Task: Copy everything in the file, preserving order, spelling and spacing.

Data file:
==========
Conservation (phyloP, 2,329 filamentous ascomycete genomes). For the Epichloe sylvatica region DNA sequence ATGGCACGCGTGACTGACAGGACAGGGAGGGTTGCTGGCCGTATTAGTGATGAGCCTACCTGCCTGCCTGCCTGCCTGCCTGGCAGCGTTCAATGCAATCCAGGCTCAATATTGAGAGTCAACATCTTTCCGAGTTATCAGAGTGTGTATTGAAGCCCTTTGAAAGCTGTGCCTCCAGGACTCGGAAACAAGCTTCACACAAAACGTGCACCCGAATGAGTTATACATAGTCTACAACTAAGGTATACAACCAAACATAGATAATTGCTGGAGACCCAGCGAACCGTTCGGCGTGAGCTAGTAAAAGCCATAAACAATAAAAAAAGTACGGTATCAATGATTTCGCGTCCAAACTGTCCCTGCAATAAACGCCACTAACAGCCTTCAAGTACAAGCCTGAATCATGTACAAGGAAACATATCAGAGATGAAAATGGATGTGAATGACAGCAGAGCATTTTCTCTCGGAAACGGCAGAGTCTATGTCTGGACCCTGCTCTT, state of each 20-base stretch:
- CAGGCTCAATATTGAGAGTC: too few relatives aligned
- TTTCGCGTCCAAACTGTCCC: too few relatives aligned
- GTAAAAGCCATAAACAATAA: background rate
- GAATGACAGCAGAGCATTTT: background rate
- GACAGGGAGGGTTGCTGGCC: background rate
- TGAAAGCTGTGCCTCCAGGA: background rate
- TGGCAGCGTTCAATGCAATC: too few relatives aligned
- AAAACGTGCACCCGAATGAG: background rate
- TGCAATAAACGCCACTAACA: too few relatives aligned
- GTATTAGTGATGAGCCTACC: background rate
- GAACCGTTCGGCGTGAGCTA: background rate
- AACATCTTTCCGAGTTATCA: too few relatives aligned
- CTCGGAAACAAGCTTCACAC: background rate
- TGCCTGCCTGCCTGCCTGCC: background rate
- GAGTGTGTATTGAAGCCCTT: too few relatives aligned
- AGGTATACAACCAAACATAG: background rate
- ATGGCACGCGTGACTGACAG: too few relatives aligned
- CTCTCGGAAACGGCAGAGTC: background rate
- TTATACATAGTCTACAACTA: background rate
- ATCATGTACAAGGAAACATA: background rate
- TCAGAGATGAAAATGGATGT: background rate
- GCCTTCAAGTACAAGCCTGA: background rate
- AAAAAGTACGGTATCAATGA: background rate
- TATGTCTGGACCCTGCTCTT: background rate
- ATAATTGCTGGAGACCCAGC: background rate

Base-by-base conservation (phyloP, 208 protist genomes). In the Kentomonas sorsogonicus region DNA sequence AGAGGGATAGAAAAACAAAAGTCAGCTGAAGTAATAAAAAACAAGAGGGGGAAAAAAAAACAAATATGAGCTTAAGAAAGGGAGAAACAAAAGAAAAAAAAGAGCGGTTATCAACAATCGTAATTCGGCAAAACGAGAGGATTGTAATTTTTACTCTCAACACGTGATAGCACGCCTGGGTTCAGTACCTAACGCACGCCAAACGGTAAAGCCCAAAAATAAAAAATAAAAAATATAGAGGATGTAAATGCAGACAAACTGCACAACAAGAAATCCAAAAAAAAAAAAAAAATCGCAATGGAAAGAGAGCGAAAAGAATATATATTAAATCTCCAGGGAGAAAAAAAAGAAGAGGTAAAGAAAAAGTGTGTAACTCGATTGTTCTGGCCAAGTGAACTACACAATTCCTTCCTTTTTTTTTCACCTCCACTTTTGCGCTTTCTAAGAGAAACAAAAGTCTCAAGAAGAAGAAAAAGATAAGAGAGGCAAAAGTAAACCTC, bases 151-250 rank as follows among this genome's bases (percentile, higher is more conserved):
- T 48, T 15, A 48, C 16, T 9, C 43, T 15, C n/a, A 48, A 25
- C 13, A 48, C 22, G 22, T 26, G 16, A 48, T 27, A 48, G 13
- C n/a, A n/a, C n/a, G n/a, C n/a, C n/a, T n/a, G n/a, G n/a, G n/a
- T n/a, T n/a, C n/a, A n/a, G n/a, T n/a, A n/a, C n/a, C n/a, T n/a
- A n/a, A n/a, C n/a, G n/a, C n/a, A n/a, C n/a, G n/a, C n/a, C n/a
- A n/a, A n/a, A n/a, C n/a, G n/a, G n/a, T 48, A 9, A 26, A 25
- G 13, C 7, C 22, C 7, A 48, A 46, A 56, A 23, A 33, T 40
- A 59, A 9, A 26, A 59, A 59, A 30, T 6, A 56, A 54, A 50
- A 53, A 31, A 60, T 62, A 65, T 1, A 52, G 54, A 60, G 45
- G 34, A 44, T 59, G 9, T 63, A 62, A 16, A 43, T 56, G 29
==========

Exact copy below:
Conservation (phyloP, 2,329 filamentous ascomycete genomes). For the Epichloe sylvatica region DNA sequence ATGGCACGCGTGACTGACAGGACAGGGAGGGTTGCTGGCCGTATTAGTGATGAGCCTACCTGCCTGCCTGCCTGCCTGCCTGGCAGCGTTCAATGCAATCCAGGCTCAATATTGAGAGTCAACATCTTTCCGAGTTATCAGAGTGTGTATTGAAGCCCTTTGAAAGCTGTGCCTCCAGGACTCGGAAACAAGCTTCACACAAAACGTGCACCCGAATGAGTTATACATAGTCTACAACTAAGGTATACAACCAAACATAGATAATTGCTGGAGACCCAGCGAACCGTTCGGCGTGAGCTAGTAAAAGCCATAAACAATAAAAAAAGTACGGTATCAATGATTTCGCGTCCAAACTGTCCCTGCAATAAACGCCACTAACAGCCTTCAAGTACAAGCCTGAATCATGTACAAGGAAACATATCAGAGATGAAAATGGATGTGAATGACAGCAGAGCATTTTCTCTCGGAAACGGCAGAGTCTATGTCTGGACCCTGCTCTT, state of each 20-base stretch:
- CAGGCTCAATATTGAGAGTC: too few relatives aligned
- TTTCGCGTCCAAACTGTCCC: too few relatives aligned
- GTAAAAGCCATAAACAATAA: background rate
- GAATGACAGCAGAGCATTTT: background rate
- GACAGGGAGGGTTGCTGGCC: background rate
- TGAAAGCTGTGCCTCCAGGA: background rate
- TGGCAGCGTTCAATGCAATC: too few relatives aligned
- AAAACGTGCACCCGAATGAG: background rate
- TGCAATAAACGCCACTAACA: too few relatives aligned
- GTATTAGTGATGAGCCTACC: background rate
- GAACCGTTCGGCGTGAGCTA: background rate
- AACATCTTTCCGAGTTATCA: too few relatives aligned
- CTCGGAAACAAGCTTCACAC: background rate
- TGCCTGCCTGCCTGCCTGCC: background rate
- GAGTGTGTATTGAAGCCCTT: too few relatives aligned
- AGGTATACAACCAAACATAG: background rate
- ATGGCACGCGTGACTGACAG: too few relatives aligned
- CTCTCGGAAACGGCAGAGTC: background rate
- TTATACATAGTCTACAACTA: background rate
- ATCATGTACAAGGAAACATA: background rate
- TCAGAGATGAAAATGGATGT: background rate
- GCCTTCAAGTACAAGCCTGA: background rate
- AAAAAGTACGGTATCAATGA: background rate
- TATGTCTGGACCCTGCTCTT: background rate
- ATAATTGCTGGAGACCCAGC: background rate

Base-by-base conservation (phyloP, 208 protist genomes). In the Kentomonas sorsogonicus region DNA sequence AGAGGGATAGAAAAACAAAAGTCAGCTGAAGTAATAAAAAACAAGAGGGGGAAAAAAAAACAAATATGAGCTTAAGAAAGGGAGAAACAAAAGAAAAAAAAGAGCGGTTATCAACAATCGTAATTCGGCAAAACGAGAGGATTGTAATTTTTACTCTCAACACGTGATAGCACGCCTGGGTTCAGTACCTAACGCACGCCAAACGGTAAAGCCCAAAAATAAAAAATAAAAAATATAGAGGATGTAAATGCAGACAAACTGCACAACAAGAAATCCAAAAAAAAAAAAAAAATCGCAATGGAAAGAGAGCGAAAAGAATATATATTAAATCTCCAGGGAGAAAAAAAAGAAGAGGTAAAGAAAAAGTGTGTAACTCGATTGTTCTGGCCAAGTGAACTACACAATTCCTTCCTTTTTTTTTCACCTCCACTTTTGCGCTTTCTAAGAGAAACAAAAGTCTCAAGAAGAAGAAAAAGATAAGAGAGGCAAAAGTAAACCTC, bases 151-250 rank as follows among this genome's bases (percentile, higher is more conserved):
- T 48, T 15, A 48, C 16, T 9, C 43, T 15, C n/a, A 48, A 25
- C 13, A 48, C 22, G 22, T 26, G 16, A 48, T 27, A 48, G 13
- C n/a, A n/a, C n/a, G n/a, C n/a, C n/a, T n/a, G n/a, G n/a, G n/a
- T n/a, T n/a, C n/a, A n/a, G n/a, T n/a, A n/a, C n/a, C n/a, T n/a
- A n/a, A n/a, C n/a, G n/a, C n/a, A n/a, C n/a, G n/a, C n/a, C n/a
- A n/a, A n/a, A n/a, C n/a, G n/a, G n/a, T 48, A 9, A 26, A 25
- G 13, C 7, C 22, C 7, A 48, A 46, A 56, A 23, A 33, T 40
- A 59, A 9, A 26, A 59, A 59, A 30, T 6, A 56, A 54, A 50
- A 53, A 31, A 60, T 62, A 65, T 1, A 52, G 54, A 60, G 45
- G 34, A 44, T 59, G 9, T 63, A 62, A 16, A 43, T 56, G 29